The first proposal would authorize property tax exemptions for certain disabled veterans or their surviving spouses.

The second would grant Texans easier access to their home equity.

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Amarillo and the surrounding areas continue to be overrun with large numbers of feral cats and stray dogs. In fact, the ratio of humans to animals in Amarillo is larger than in bigger cities like Austin and Waco.

But now, as The Amarillo Globe-News reports, the Amarillo Humane Society has a plan to do something about the problem, and it could mean big changes in the way the local Humane Society operates.

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Researchers in Texas recently spent a year watching low income Hispanic kids engage with a new kind of classroom environment.

In this new method, kids are given much more freedom to decide who to work with and which projects to initiate, and they’re allowed to ask questions without raising their hands. The result? The kids scored 30 points higher on tests than students in traditional classes.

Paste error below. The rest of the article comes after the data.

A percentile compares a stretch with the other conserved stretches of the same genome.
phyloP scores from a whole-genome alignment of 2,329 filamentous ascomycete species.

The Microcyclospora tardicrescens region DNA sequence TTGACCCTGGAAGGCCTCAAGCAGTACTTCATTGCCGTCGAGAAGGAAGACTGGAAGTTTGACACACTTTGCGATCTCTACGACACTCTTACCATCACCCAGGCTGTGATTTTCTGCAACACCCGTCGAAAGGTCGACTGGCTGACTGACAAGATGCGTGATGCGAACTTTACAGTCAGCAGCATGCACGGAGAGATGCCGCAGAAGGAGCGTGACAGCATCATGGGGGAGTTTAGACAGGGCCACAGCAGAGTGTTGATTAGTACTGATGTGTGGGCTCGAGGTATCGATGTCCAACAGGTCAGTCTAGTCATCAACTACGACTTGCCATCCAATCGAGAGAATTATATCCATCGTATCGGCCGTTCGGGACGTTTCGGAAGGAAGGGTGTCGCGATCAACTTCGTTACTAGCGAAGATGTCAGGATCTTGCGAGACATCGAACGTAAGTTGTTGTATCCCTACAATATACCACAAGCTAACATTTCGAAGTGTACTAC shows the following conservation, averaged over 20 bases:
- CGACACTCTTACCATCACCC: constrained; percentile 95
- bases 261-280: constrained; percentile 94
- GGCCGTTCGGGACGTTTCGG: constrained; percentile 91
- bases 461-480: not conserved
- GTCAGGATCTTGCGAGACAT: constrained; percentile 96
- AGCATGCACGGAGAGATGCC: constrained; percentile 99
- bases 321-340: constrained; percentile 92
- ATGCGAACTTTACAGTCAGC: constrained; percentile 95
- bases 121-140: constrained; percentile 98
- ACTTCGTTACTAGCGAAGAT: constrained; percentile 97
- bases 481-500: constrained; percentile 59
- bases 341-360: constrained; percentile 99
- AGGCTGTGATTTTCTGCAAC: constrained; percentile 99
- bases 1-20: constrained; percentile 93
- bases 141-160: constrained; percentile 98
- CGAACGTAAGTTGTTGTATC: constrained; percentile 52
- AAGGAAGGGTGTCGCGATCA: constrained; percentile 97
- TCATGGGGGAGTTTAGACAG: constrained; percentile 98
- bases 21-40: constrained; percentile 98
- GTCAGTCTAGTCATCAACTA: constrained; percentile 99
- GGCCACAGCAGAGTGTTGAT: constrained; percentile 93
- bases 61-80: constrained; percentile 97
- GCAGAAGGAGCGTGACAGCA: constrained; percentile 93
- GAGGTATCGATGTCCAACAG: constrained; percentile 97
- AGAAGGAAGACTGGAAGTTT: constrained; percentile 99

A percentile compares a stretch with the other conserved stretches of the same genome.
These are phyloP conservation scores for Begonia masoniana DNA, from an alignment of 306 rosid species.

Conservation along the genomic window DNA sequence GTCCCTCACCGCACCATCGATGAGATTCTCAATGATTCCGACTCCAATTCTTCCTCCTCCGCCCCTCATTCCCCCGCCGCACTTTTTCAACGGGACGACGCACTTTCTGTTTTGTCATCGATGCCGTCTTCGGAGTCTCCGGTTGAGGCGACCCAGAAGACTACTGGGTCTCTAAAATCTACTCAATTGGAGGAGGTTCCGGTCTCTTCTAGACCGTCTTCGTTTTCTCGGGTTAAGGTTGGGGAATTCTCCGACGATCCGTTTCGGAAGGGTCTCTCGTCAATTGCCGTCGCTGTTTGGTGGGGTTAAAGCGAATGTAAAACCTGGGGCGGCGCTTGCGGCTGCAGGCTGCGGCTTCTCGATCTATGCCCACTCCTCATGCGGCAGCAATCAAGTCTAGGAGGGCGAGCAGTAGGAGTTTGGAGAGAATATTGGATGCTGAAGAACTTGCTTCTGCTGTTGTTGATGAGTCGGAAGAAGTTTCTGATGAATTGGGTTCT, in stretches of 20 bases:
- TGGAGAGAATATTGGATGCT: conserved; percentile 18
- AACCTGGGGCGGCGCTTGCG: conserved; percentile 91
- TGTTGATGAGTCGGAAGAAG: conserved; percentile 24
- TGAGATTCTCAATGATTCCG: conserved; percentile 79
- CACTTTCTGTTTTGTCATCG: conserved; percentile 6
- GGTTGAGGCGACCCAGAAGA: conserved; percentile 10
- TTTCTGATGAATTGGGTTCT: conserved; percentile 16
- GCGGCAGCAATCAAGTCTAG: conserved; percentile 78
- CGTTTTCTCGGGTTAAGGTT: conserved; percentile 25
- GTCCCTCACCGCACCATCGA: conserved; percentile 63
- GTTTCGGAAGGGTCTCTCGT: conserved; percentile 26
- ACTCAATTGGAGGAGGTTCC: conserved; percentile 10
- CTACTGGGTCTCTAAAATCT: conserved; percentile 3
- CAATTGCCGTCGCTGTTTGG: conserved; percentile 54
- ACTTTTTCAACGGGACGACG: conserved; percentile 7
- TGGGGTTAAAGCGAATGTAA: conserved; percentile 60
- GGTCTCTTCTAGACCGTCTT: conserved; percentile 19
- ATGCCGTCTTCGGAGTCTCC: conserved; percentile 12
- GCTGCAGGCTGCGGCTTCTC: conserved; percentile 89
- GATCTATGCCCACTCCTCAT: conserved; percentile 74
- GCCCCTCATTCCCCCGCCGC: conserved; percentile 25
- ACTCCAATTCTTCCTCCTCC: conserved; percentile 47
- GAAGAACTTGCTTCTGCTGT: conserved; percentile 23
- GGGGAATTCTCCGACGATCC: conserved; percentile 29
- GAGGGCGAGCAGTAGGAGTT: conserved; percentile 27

Seems like cause for change, right? Not so fast.

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The State of Oklahoma imprisons twice as many women as any other state, reports The Atlantic.

A recent documentary made by two filmmakers working on behalf of The Center for Investigative Reporting set out to uncover why Oklahoma has such a staggeringly high incarceration rate for women.

Despite the fact that it’s almost Halloween, the weather in the Texas Panhandle has yet to turn cold for any significant length of time, and mosquitoes continue to plague the region.

As The Amarillo Globe-News reports, recent rains combined with warm temperatures have resulted in rampant breeding grounds for the bloodsuckers. Since July, Amarillo has received 17 inches of rain—the third highest amount ever.